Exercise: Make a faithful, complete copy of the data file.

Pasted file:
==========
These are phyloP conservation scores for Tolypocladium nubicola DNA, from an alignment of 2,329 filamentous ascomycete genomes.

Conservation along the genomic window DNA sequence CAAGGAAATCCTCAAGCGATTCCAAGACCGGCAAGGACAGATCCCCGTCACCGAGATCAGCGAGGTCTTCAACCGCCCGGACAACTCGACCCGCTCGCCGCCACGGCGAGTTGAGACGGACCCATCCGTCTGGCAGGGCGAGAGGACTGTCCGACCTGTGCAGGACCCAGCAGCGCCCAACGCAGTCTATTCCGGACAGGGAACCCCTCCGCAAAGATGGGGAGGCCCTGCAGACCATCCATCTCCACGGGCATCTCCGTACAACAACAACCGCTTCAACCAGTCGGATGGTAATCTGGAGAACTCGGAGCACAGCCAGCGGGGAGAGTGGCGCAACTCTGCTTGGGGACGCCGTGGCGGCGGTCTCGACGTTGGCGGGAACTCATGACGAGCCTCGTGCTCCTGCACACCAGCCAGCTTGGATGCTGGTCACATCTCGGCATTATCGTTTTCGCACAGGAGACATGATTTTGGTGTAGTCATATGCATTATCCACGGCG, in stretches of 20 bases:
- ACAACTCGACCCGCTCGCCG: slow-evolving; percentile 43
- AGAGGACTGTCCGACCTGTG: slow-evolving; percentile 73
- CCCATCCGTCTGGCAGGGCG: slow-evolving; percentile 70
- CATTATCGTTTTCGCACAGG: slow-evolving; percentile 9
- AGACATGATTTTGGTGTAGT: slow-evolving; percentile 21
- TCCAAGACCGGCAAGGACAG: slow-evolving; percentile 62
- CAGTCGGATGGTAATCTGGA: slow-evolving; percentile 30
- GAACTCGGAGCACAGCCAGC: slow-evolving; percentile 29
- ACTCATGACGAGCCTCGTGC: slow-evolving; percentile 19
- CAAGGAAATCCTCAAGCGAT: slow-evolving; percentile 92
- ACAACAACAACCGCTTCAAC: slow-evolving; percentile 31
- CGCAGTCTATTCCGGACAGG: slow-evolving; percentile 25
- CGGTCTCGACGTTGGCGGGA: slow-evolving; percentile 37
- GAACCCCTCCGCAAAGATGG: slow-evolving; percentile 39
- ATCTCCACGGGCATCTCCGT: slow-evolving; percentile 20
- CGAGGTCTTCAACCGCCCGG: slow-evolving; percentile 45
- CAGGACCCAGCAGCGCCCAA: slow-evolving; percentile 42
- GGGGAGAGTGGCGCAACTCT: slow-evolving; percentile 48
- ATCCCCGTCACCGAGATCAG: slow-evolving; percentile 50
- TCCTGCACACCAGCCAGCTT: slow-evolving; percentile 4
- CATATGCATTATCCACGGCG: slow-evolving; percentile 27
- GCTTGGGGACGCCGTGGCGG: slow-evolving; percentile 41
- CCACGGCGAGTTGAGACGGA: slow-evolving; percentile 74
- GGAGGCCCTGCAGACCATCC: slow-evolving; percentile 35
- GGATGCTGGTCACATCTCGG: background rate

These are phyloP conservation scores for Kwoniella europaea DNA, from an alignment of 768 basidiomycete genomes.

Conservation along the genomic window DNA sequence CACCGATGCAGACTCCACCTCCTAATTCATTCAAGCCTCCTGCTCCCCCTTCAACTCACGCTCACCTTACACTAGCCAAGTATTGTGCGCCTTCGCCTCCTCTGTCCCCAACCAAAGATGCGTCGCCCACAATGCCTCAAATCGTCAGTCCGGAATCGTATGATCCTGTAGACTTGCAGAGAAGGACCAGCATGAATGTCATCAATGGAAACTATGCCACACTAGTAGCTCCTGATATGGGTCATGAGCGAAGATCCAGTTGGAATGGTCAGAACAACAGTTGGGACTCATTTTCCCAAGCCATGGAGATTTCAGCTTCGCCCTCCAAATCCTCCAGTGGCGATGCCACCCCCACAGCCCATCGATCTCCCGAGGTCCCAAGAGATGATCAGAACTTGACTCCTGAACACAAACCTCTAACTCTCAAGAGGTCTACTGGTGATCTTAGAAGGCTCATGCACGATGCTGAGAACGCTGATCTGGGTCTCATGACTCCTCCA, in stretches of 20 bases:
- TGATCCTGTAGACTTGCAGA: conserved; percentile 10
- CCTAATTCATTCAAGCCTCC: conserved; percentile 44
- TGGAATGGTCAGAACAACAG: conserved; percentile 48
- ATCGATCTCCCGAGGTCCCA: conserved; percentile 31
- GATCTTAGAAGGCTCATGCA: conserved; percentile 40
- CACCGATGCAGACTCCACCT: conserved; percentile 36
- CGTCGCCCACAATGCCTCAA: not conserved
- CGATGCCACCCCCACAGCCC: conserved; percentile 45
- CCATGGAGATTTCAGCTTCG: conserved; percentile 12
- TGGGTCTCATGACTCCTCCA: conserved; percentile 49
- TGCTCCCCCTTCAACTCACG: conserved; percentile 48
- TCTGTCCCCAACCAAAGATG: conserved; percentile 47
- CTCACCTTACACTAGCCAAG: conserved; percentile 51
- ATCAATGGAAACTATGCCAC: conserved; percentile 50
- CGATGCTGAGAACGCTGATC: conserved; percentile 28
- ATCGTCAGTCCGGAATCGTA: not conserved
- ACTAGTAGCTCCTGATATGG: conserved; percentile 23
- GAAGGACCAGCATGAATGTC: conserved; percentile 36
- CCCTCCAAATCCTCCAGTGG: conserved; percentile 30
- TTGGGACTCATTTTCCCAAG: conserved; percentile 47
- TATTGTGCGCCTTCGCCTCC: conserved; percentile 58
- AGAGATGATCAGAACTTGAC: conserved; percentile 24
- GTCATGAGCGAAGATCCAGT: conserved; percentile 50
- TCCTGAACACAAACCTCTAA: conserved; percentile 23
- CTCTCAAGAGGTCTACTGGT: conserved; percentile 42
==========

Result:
These are phyloP conservation scores for Tolypocladium nubicola DNA, from an alignment of 2,329 filamentous ascomycete genomes.

Conservation along the genomic window DNA sequence CAAGGAAATCCTCAAGCGATTCCAAGACCGGCAAGGACAGATCCCCGTCACCGAGATCAGCGAGGTCTTCAACCGCCCGGACAACTCGACCCGCTCGCCGCCACGGCGAGTTGAGACGGACCCATCCGTCTGGCAGGGCGAGAGGACTGTCCGACCTGTGCAGGACCCAGCAGCGCCCAACGCAGTCTATTCCGGACAGGGAACCCCTCCGCAAAGATGGGGAGGCCCTGCAGACCATCCATCTCCACGGGCATCTCCGTACAACAACAACCGCTTCAACCAGTCGGATGGTAATCTGGAGAACTCGGAGCACAGCCAGCGGGGAGAGTGGCGCAACTCTGCTTGGGGACGCCGTGGCGGCGGTCTCGACGTTGGCGGGAACTCATGACGAGCCTCGTGCTCCTGCACACCAGCCAGCTTGGATGCTGGTCACATCTCGGCATTATCGTTTTCGCACAGGAGACATGATTTTGGTGTAGTCATATGCATTATCCACGGCG, in stretches of 20 bases:
- ACAACTCGACCCGCTCGCCG: slow-evolving; percentile 43
- AGAGGACTGTCCGACCTGTG: slow-evolving; percentile 73
- CCCATCCGTCTGGCAGGGCG: slow-evolving; percentile 70
- CATTATCGTTTTCGCACAGG: slow-evolving; percentile 9
- AGACATGATTTTGGTGTAGT: slow-evolving; percentile 21
- TCCAAGACCGGCAAGGACAG: slow-evolving; percentile 62
- CAGTCGGATGGTAATCTGGA: slow-evolving; percentile 30
- GAACTCGGAGCACAGCCAGC: slow-evolving; percentile 29
- ACTCATGACGAGCCTCGTGC: slow-evolving; percentile 19
- CAAGGAAATCCTCAAGCGAT: slow-evolving; percentile 92
- ACAACAACAACCGCTTCAAC: slow-evolving; percentile 31
- CGCAGTCTATTCCGGACAGG: slow-evolving; percentile 25
- CGGTCTCGACGTTGGCGGGA: slow-evolving; percentile 37
- GAACCCCTCCGCAAAGATGG: slow-evolving; percentile 39
- ATCTCCACGGGCATCTCCGT: slow-evolving; percentile 20
- CGAGGTCTTCAACCGCCCGG: slow-evolving; percentile 45
- CAGGACCCAGCAGCGCCCAA: slow-evolving; percentile 42
- GGGGAGAGTGGCGCAACTCT: slow-evolving; percentile 48
- ATCCCCGTCACCGAGATCAG: slow-evolving; percentile 50
- TCCTGCACACCAGCCAGCTT: slow-evolving; percentile 4
- CATATGCATTATCCACGGCG: slow-evolving; percentile 27
- GCTTGGGGACGCCGTGGCGG: slow-evolving; percentile 41
- CCACGGCGAGTTGAGACGGA: slow-evolving; percentile 74
- GGAGGCCCTGCAGACCATCC: slow-evolving; percentile 35
- GGATGCTGGTCACATCTCGG: background rate

These are phyloP conservation scores for Kwoniella europaea DNA, from an alignment of 768 basidiomycete genomes.

Conservation along the genomic window DNA sequence CACCGATGCAGACTCCACCTCCTAATTCATTCAAGCCTCCTGCTCCCCCTTCAACTCACGCTCACCTTACACTAGCCAAGTATTGTGCGCCTTCGCCTCCTCTGTCCCCAACCAAAGATGCGTCGCCCACAATGCCTCAAATCGTCAGTCCGGAATCGTATGATCCTGTAGACTTGCAGAGAAGGACCAGCATGAATGTCATCAATGGAAACTATGCCACACTAGTAGCTCCTGATATGGGTCATGAGCGAAGATCCAGTTGGAATGGTCAGAACAACAGTTGGGACTCATTTTCCCAAGCCATGGAGATTTCAGCTTCGCCCTCCAAATCCTCCAGTGGCGATGCCACCCCCACAGCCCATCGATCTCCCGAGGTCCCAAGAGATGATCAGAACTTGACTCCTGAACACAAACCTCTAACTCTCAAGAGGTCTACTGGTGATCTTAGAAGGCTCATGCACGATGCTGAGAACGCTGATCTGGGTCTCATGACTCCTCCA, in stretches of 20 bases:
- TGATCCTGTAGACTTGCAGA: conserved; percentile 10
- CCTAATTCATTCAAGCCTCC: conserved; percentile 44
- TGGAATGGTCAGAACAACAG: conserved; percentile 48
- ATCGATCTCCCGAGGTCCCA: conserved; percentile 31
- GATCTTAGAAGGCTCATGCA: conserved; percentile 40
- CACCGATGCAGACTCCACCT: conserved; percentile 36
- CGTCGCCCACAATGCCTCAA: not conserved
- CGATGCCACCCCCACAGCCC: conserved; percentile 45
- CCATGGAGATTTCAGCTTCG: conserved; percentile 12
- TGGGTCTCATGACTCCTCCA: conserved; percentile 49
- TGCTCCCCCTTCAACTCACG: conserved; percentile 48
- TCTGTCCCCAACCAAAGATG: conserved; percentile 47
- CTCACCTTACACTAGCCAAG: conserved; percentile 51
- ATCAATGGAAACTATGCCAC: conserved; percentile 50
- CGATGCTGAGAACGCTGATC: conserved; percentile 28
- ATCGTCAGTCCGGAATCGTA: not conserved
- ACTAGTAGCTCCTGATATGG: conserved; percentile 23
- GAAGGACCAGCATGAATGTC: conserved; percentile 36
- CCCTCCAAATCCTCCAGTGG: conserved; percentile 30
- TTGGGACTCATTTTCCCAAG: conserved; percentile 47
- TATTGTGCGCCTTCGCCTCC: conserved; percentile 58
- AGAGATGATCAGAACTTGAC: conserved; percentile 24
- GTCATGAGCGAAGATCCAGT: conserved; percentile 50
- TCCTGAACACAAACCTCTAA: conserved; percentile 23
- CTCTCAAGAGGTCTACTGGT: conserved; percentile 42